And also, because the Volt is quite a bit heavier than the LEAF, it will get less of an increase in efficiency by driving more slowly than the LEAF does, and the extra weight will produce a larger decrease in efficiency in "stop and go" traffic or on roads with ascents and descents requiring regenerative braking, than it will in more level and constant-speed driving.Pipcecil wrote:As a leaf and a volt owner I can say that the volt in all EV mode, handles the highway speeds significantly better than the leaf. I attribute this a lot to aerodynamic efficiency. The leaf is a larger vehicle, so it will create more drag than the volt. In addition the volt has a very low ground clearnance - my wife scraps bottom every day leaving the driveway. She never had before even when she owned a two-seater sports car. The lower profile is a big aerodynamic saver at high speeds, which is why tesla has the air suspension thingie that lowers the vehicle at high speeds and semi trucks us that plastic paneling to cover up under the trailers.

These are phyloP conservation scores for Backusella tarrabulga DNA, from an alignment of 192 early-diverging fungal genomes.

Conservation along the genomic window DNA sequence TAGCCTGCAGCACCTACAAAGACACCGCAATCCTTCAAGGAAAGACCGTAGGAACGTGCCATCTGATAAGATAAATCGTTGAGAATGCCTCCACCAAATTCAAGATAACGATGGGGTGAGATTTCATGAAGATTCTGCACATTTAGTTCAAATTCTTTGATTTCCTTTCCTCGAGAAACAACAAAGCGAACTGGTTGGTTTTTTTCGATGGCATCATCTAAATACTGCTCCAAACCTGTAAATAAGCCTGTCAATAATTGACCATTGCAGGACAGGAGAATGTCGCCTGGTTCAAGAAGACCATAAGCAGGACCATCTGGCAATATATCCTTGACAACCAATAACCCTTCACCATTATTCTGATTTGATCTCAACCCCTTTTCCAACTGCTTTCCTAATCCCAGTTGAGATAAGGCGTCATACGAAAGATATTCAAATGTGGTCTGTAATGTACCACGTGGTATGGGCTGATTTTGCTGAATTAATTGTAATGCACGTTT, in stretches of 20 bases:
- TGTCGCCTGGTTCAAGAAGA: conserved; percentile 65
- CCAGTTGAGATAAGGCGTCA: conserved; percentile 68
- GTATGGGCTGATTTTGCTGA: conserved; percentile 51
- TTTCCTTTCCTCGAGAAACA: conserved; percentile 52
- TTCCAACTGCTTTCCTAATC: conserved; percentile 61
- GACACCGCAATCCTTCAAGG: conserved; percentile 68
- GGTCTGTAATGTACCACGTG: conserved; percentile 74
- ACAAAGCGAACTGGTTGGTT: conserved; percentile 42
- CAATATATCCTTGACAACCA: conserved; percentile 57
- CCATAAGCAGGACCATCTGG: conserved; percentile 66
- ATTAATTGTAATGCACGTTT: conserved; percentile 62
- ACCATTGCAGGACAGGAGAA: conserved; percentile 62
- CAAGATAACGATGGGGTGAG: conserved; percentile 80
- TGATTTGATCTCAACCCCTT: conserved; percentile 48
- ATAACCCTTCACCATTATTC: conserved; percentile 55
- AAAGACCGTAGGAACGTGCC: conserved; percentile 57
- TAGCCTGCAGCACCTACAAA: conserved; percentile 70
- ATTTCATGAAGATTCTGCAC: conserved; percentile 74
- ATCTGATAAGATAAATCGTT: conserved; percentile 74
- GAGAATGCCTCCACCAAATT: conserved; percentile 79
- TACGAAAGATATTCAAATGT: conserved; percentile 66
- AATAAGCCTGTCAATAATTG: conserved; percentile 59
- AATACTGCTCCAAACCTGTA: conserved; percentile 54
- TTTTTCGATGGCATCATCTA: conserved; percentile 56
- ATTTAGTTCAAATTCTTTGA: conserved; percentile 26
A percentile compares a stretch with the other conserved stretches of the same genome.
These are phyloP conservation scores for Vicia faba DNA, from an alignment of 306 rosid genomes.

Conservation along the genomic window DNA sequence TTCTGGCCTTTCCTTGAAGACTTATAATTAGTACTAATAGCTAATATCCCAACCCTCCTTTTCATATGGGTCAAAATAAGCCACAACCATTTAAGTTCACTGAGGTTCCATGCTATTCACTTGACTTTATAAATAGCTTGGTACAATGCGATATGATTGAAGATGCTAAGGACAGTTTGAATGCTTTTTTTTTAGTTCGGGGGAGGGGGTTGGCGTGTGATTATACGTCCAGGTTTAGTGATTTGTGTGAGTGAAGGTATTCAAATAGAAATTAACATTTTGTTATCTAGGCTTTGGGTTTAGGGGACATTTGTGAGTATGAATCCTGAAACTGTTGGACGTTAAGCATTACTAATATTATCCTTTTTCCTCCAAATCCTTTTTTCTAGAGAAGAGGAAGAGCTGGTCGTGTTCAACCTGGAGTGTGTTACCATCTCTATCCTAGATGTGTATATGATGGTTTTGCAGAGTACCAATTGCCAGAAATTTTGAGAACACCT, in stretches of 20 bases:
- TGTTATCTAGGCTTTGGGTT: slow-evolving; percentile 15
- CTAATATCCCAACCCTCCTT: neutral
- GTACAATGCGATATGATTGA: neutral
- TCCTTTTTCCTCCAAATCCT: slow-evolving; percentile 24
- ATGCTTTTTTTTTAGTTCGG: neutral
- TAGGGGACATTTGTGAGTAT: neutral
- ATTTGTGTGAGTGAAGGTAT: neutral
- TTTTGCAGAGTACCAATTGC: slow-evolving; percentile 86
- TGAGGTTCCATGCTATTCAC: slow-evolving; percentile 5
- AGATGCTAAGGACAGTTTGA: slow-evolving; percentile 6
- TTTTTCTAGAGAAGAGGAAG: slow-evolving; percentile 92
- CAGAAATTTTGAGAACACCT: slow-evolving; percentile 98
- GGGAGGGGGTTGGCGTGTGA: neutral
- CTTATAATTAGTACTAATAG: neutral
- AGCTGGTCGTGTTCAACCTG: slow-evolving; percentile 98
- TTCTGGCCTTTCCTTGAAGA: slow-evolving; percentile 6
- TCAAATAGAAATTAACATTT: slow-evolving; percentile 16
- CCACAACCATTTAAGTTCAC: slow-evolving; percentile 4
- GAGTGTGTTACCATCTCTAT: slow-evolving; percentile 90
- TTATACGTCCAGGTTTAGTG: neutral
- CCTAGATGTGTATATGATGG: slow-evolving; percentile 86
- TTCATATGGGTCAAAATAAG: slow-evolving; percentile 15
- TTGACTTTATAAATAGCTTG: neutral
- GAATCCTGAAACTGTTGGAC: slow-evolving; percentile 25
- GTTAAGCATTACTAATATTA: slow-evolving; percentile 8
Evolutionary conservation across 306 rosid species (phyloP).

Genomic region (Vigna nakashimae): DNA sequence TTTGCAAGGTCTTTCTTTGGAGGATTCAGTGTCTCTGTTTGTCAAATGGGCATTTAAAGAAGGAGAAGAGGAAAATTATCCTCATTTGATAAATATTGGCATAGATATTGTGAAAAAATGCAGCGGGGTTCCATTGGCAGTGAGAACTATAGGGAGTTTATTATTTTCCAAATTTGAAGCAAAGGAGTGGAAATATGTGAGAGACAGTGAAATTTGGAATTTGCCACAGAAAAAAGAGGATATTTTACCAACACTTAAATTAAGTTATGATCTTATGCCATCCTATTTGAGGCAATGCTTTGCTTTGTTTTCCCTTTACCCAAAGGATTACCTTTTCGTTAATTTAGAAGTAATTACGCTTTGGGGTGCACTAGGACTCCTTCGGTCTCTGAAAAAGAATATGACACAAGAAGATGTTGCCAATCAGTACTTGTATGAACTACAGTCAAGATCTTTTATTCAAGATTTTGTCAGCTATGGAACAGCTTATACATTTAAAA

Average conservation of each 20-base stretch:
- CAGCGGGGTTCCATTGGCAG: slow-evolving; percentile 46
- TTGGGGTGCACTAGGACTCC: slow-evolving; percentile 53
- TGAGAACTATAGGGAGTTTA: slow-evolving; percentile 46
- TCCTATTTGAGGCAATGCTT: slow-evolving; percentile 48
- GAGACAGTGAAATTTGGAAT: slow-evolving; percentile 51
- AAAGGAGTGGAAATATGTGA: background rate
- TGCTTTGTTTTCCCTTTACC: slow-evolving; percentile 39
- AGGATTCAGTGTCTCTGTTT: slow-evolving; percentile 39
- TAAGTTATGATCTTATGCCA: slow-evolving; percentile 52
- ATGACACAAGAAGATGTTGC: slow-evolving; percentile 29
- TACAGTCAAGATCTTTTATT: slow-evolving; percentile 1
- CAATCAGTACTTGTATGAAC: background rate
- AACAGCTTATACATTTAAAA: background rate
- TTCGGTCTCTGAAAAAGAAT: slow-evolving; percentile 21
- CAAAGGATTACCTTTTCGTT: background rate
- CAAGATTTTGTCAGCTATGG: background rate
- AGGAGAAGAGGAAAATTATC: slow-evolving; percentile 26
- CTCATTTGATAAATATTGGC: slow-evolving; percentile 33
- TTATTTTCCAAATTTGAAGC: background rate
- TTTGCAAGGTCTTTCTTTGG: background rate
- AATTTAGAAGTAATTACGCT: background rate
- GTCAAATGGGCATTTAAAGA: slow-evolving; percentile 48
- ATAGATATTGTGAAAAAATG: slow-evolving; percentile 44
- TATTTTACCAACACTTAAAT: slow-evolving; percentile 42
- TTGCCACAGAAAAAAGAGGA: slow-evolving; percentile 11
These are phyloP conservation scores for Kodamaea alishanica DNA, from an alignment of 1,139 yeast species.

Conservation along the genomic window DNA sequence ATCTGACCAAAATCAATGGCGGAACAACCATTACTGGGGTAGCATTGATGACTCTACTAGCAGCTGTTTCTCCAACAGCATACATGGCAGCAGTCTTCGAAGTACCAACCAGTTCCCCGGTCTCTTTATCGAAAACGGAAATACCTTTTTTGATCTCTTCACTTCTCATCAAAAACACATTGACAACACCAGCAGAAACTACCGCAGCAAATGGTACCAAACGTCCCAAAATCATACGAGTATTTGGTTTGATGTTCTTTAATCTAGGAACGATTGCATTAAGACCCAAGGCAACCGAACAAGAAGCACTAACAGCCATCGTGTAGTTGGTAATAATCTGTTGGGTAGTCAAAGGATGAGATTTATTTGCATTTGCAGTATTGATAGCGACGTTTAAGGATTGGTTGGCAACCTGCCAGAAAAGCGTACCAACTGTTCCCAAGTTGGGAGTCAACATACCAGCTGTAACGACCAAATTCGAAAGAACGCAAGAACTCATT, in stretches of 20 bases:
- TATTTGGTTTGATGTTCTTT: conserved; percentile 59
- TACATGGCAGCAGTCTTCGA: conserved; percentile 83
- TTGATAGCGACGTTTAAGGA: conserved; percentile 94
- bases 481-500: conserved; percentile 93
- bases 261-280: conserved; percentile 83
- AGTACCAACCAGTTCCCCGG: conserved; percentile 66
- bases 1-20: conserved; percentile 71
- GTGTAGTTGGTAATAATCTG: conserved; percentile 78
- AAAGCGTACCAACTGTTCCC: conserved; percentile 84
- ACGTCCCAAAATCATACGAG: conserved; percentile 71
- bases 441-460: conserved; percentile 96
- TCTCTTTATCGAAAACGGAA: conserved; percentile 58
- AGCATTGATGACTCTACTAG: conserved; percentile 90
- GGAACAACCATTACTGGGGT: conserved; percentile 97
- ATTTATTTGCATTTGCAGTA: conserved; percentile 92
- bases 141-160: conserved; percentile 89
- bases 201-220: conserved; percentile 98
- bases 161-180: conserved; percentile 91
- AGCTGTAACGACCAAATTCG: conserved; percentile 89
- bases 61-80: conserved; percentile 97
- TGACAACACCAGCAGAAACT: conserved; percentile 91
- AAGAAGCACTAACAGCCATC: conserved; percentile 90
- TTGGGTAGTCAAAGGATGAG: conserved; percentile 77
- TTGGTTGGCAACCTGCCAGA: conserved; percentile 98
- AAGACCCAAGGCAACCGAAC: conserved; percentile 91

Those two together I think make a good difference. As for the powertrain, I still think the leaf's is more efficient (i.e. see the EPA's MPGe, 94 vs 99). The higher your speed, the less effiecient (exponential) really points to the aerodynamics of the car.
So, while on trips in your LEAF where driving speed averages 35 rather than 70 mph, you typically see a reduction in range of almost 50%, in the Volt, you typically only see a reduction of what-maybe about 40%?